Spotlight: Experts, officials say Amazon's retreat potential loss for New York City

Source: Xinhua| 2019-02-15 18:12:40|Editor: Yamei
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by Xinhua Writers Wang Wen, Zhou Xiaozheng, and Chang Yuan

NEW YORK, Feb. 14 (Xinhua) -- Amazon's retreat from New York might be more detrimental to the city rather than the company, local experts and officials said here Thursday.

The online retail giant announced earlier in the day that it would not build a second headquarters in New York City as planned, due to strong opposition from a number of local politicians.

Its decision was made "after much thought and deliberation," said the company in a statement.

"For Amazon, the commitment to build a new headquarters requires positive, collaborative relationships with state and local elected officials who will be supportive over the long-term," said the statement.


The change of the plan might not affect the company's expanding strategies much, experts commented, as Amazon will still push forward its plan in Crystal City, a neighborhood in southeastern Arlington, Virginia.

In November last year, the online retail giant announced its plan to split its new headquarters between Long Island City in New York's borough of Queens and Crystal City.

It originally planned to invest 5 billion U.S. dollars and create more than 50,000 jobs at the two new headquarters locations.

Without New York City, Amazon still has a lot of growth opportunities in Crystal City and many other regions across the country, said Ari Ginsberg, professor of entrepreneurship and management at New York University's Stern School of Business.

He added that Amazon's announcement is unlikely to affect its stock price, "because they are growing their revenues tremendously through technological innovation, and the consumer demand continues to grow for the services they provide."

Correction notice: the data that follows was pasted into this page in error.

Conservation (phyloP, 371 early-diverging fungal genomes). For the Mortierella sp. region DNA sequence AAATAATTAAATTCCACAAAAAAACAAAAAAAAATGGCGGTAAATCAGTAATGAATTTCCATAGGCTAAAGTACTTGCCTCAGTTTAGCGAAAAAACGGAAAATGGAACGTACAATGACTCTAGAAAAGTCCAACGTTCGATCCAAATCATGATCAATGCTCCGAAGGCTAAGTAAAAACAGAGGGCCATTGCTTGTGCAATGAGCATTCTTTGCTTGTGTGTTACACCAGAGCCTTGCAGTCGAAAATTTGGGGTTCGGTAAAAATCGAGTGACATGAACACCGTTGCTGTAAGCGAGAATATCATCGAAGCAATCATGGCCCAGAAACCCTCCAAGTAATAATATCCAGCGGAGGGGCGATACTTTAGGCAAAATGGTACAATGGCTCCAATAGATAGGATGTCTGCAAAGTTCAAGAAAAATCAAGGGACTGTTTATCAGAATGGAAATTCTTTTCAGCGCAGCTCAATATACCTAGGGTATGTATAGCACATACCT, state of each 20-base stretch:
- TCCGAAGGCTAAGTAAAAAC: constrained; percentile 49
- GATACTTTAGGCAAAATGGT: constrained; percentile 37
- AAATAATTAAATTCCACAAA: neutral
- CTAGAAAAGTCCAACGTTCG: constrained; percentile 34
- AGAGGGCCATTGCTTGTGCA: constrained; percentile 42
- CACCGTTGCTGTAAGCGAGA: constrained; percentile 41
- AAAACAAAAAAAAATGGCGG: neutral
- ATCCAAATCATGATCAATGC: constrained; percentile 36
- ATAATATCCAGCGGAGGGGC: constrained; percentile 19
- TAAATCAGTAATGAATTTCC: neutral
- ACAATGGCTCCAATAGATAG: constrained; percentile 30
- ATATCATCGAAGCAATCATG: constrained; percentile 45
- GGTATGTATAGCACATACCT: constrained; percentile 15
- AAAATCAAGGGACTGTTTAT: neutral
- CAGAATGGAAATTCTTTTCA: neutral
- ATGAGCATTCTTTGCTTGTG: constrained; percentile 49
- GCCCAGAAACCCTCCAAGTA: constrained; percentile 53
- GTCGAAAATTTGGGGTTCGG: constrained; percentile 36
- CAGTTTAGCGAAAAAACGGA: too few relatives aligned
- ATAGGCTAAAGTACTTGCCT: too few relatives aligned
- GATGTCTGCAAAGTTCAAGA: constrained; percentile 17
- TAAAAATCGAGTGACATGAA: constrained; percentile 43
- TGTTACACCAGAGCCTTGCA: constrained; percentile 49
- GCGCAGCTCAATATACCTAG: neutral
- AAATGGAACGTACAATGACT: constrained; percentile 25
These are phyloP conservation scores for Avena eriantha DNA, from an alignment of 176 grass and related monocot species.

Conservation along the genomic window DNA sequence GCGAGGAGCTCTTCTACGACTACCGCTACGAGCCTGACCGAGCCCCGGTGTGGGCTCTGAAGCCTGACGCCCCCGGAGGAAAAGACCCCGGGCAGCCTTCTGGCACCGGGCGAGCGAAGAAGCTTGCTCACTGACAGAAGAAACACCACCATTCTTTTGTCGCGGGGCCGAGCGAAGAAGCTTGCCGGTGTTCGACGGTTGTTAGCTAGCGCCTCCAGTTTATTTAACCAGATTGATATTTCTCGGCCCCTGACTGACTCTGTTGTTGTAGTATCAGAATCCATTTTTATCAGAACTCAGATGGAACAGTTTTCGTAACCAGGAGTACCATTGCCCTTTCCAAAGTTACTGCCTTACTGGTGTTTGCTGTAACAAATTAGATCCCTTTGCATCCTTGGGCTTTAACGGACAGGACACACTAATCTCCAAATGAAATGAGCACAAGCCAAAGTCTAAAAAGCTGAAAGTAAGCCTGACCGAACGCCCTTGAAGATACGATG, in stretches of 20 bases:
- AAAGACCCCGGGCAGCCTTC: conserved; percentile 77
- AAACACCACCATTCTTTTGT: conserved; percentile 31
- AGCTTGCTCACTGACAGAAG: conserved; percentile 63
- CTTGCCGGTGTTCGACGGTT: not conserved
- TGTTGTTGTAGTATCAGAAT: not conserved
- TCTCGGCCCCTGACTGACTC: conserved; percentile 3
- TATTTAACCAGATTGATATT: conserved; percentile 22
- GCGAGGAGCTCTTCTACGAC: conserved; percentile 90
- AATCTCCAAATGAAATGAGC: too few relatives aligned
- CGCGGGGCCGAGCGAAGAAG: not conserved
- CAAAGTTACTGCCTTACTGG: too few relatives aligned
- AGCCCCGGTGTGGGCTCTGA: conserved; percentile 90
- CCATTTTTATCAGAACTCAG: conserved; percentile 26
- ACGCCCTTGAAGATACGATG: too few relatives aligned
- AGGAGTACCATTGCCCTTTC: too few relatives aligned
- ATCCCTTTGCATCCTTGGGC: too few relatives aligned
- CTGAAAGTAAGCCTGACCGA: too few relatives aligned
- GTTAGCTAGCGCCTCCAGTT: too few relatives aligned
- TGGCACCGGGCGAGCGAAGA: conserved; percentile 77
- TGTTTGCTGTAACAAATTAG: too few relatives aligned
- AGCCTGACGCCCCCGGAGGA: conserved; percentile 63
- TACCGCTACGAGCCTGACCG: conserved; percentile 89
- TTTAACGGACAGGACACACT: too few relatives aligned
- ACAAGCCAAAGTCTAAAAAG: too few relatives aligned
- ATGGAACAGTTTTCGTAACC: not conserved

Amazon's reputation will be little affected too, because the announcement did not look like the company itself was reneging on the deal, said the expert, who has been following tech companies' development plans.

That's because the company has presented its position clearly. While it had to secure the best deal possible for its shareholders, the deal would be a good return of an investment for the city as well, said the professor.

Amazon shares barely moved after the announcement, closing 1.06 percent lower at 1,622.65 dollars apiece.


New York City Mayor Bill de Blasio on Thursday expressed disappointment on the news.

"You have to be tough to make it in New York City," de Blasio tweeted. "Instead of working with the community, Amazon threw away that opportunity."

The city has the best talent in the world and the city government is working on growing a stronger and fairer economy for everyone, added the mayor.

"If Amazon can't recognize what that's worth, its competitors will," the mayor said in a following tweet.

New York State Governor Andrew Cuomo denounced the New York State Senate in a statement, saying that they should be "held accountable for this lost economic opportunity."

"A small group of politicians put their own narrow political interests above their community ... (and) the state's economic future and the best interests of the people of this state," he said, without naming those vocal political figures in opposition of the Amazon deal.

Both de Blasio and Cuomo had previously welcomed the deal and promised to offer the company a total of some 3 billion U.S. dollars in tax breaks if it realized the employment goal.

But the plan incurred fierce opposition from local residents and some politicians, who argued that the deal would not directly benefit New Yorkers and the incentives should instead be invested in improving local infrastructure.

Ginsberg said New York's potential loss is mainly focused on two areas.

Developing the city's innovation ecosystem would be slower than it would otherwise because talents and startups that would have followed Amazon to New York might now change their mind, he said.

Another downside is that the government of New York could be considered difficult to deal with, and companies planning big projects might turn to other states or cities for incentives, added the expert.